Still he has 147 appearances in the Premiership and 87 in the Championship which is probably quite a bit more than any of the other prospective fullback candidates.

            That is a lot of appearances for a guy who is “unable to keep up defensively”. And they are still sending him out there. What do those managers know that you do not?

            You are condemning him based on some games against Italy, Brazil and Spain. I saw all those games and I’m pretty sure Spector did well all things considered. I doubt that any of the current fullback candidates, except maybe Chandler and FJ could have done much better. Those teams make a lot of defenders look bad. The point is the defense and the team did well overall and the Confederations Cup tournament was one a high point for the USMNT. And Spector put in some wonderful crosses.

            Your view of Spector seems quite myopic. In the past you have stated your disdain for smart players.

            At this point if he comes back and does very well for Birmingham the only problem with him would be the same problem that Dolo, if he came back, would face.

            And that is could these guys hold up to physically taxing WC? I’m no doctor but right now I don’t see it.

            • The Imperative Voice says:

              It’s nothing against “smart” players, I think knowing how to play defense for defense’s sake is the foundation of an excellent back.

              I just think people who like pretty and/or smart soccer tend to overlook the physical aspects of the game, such as whether a defender can stay with his man if he has to run.

              Boca, Pope, we’ve actually had quite a few smart backs who were also athletic and can score goals on corners, stay with their men, and otherwise physically dominate their position as well as be sharp mentally.

              Dolo that you named was also a mobile wing back, fast to stay with people on defense, but smart about his defense. It’s not an either/or, I just think it’s overrated for for slow defenders to try to get by on smarts. My experience has been they leave you high and dry often enough for the technical or intellectual value to be questionable relative to the goals allowed because they simply can’t keep up.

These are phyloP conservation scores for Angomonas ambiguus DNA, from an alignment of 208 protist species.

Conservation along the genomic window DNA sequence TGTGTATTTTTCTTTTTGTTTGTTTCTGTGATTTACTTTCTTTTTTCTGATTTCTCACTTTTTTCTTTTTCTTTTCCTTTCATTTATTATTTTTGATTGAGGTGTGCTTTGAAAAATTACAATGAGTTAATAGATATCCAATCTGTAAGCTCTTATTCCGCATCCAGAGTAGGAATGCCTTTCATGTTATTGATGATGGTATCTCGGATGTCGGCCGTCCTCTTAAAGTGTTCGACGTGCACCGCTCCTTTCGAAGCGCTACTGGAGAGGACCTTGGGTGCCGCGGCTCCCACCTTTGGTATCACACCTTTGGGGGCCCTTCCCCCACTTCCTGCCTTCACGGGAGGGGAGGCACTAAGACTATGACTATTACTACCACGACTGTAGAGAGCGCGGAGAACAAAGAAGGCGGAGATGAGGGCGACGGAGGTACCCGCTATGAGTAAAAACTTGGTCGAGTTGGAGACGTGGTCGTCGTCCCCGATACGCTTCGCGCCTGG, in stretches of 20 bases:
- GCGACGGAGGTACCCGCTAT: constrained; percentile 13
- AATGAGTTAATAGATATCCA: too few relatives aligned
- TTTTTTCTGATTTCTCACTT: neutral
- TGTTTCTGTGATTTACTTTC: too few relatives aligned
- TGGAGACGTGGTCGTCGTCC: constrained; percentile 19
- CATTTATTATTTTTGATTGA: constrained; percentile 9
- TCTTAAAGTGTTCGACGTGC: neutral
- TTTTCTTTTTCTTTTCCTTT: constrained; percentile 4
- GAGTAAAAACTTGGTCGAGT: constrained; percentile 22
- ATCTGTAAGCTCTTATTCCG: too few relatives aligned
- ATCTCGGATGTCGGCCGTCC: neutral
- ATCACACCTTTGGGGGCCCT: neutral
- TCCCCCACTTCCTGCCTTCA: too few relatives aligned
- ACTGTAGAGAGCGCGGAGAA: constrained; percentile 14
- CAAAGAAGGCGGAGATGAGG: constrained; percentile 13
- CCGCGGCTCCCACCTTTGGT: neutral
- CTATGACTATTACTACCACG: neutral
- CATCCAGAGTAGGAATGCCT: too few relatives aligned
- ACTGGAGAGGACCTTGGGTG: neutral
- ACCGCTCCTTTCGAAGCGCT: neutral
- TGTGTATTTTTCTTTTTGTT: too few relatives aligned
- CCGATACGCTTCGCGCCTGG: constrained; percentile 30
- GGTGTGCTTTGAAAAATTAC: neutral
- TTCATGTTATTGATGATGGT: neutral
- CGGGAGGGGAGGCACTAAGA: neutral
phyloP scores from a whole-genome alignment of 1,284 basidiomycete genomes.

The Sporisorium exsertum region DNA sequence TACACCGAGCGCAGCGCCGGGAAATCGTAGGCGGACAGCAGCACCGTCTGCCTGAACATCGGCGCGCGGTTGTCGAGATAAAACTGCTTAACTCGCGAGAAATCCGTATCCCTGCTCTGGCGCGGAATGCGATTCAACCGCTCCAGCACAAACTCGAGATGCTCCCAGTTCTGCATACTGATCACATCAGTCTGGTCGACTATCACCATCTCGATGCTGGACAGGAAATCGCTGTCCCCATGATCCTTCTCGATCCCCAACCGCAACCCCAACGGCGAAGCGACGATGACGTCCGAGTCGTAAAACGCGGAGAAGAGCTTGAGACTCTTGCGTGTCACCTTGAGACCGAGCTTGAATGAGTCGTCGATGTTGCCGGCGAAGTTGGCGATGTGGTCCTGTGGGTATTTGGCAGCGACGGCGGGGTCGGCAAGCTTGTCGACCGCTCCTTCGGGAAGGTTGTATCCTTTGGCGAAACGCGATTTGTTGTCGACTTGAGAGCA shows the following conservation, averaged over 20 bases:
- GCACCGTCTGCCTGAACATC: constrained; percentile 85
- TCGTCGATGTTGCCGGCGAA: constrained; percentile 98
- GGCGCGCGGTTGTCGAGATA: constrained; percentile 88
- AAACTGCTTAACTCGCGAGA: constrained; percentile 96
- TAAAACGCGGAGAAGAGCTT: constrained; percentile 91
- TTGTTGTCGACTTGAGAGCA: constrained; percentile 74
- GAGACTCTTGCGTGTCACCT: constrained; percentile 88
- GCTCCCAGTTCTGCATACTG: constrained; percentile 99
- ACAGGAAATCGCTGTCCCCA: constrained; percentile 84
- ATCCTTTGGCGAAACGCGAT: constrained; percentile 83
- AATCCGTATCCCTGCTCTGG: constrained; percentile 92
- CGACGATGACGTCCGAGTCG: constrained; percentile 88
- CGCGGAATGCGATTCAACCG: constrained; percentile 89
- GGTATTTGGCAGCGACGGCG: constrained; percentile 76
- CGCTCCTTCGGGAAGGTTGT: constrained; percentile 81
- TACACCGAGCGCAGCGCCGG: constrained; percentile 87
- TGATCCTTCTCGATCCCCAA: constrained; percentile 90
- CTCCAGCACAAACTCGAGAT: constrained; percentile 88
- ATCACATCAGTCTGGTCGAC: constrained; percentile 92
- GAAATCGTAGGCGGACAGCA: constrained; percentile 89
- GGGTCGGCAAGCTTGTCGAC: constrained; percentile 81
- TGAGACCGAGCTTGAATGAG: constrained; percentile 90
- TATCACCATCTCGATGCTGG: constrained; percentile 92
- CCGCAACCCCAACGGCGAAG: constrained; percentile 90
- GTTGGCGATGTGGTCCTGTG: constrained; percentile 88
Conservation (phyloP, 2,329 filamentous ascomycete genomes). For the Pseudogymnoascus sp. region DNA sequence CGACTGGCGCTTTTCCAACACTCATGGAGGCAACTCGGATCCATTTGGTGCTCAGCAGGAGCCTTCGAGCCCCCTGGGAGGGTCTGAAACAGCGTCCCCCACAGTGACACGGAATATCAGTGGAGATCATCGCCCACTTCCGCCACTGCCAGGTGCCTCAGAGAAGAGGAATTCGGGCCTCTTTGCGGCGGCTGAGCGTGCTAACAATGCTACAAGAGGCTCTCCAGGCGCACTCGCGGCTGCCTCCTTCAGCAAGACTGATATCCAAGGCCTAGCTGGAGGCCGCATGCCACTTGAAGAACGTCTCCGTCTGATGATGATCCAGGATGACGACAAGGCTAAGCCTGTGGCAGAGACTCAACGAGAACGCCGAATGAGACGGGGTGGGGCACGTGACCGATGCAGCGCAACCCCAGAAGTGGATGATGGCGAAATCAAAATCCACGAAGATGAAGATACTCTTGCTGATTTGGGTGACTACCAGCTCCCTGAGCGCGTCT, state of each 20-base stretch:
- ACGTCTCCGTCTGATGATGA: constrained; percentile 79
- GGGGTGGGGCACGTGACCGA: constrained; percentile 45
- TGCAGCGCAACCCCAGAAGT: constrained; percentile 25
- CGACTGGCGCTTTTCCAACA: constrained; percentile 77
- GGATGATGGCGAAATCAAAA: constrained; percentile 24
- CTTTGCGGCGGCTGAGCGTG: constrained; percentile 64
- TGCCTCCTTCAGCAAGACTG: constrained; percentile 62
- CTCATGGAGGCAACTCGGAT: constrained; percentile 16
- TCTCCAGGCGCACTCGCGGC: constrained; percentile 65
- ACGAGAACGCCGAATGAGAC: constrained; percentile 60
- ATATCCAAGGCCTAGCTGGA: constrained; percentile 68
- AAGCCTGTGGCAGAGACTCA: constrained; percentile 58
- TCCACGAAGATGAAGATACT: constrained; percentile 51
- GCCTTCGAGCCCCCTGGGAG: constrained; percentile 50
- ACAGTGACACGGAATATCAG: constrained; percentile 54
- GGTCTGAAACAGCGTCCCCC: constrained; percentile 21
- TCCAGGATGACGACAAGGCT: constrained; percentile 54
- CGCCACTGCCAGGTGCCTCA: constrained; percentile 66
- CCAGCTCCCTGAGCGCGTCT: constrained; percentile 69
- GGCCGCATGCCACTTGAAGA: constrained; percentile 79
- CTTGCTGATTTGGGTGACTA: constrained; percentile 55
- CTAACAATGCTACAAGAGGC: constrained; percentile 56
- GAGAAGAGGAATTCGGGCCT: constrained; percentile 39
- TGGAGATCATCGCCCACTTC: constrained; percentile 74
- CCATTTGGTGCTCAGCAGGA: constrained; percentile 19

Granted, there is a flip side, Cameron is not the brightest but is an athlete. I think that’s roughly as useful as bright but slow. The best defenders are both.

              • GW says:

                Mr. IV
                Spector is a ten year pro in the EPL and the Championship and a US international. He is no John Terry or Paolo Maldini but to suggest that he doesn’t understand the physical aspects of good defense is a bit much.

                You say it’s not an either or thing but then you condemn him on the basis of a few games where he has defensive lapses against some of the best attackers in the world. Like I said there must be some idiot coaches who keep sending him out there all these years, usually as a defender, since the Confederations Cup.

                Cameron is much fitter and probably faster but he is also still an international newbie and I suspect he could learn a thing or two from Spector. For that matter Lichaj is almost certainly fitter, stronger and faster than Spector; but from what I’ve seen he is not as smart, not as savvy, not as quick on the uptake as Spector.

                Johann Cruyff has often said the fastest man on the field is the one who starts running first. If you look at the Barca guys I doubt most of them give Usain Bolt any trouble but because they usually “start running first” to their teammate’s passes, they generally leave bigger, faster, stronger, more defensively sound players standing in place looking slow of mind if not of foot. That is what Cruyff meant.

                Make up speed is great but it is not 100%. Jonathan Bornstein, who was not as bad as everyone seems to think, was arguably always one of the fastest US players on the team during his tenure.

                The thing is, you speak of defense in isolation when in reality, good teams play team defense.

                My personal favorite defensive performance was when Fabio Capello’s 1994 AC Milan side beat Barca 4-0 in the European Cup final. No matter where the Barca guys were when they had the ball it seemed like there were at least three Milan players on you. And that kind of defense is not an accident nor is it a product of superior physical talent or superior size and speed.

                It comes from smart coaching and smart, disciplined players.

                Obviously, we all want smart, powerful, fast, strong, tall defenders but in the absence of the ideal as long as the player has certain minimum levels of ability, if I have to choose between speed and smarts I’ll take smarts every single time because smart defenders are more likely to play better team defense than dumb defenders.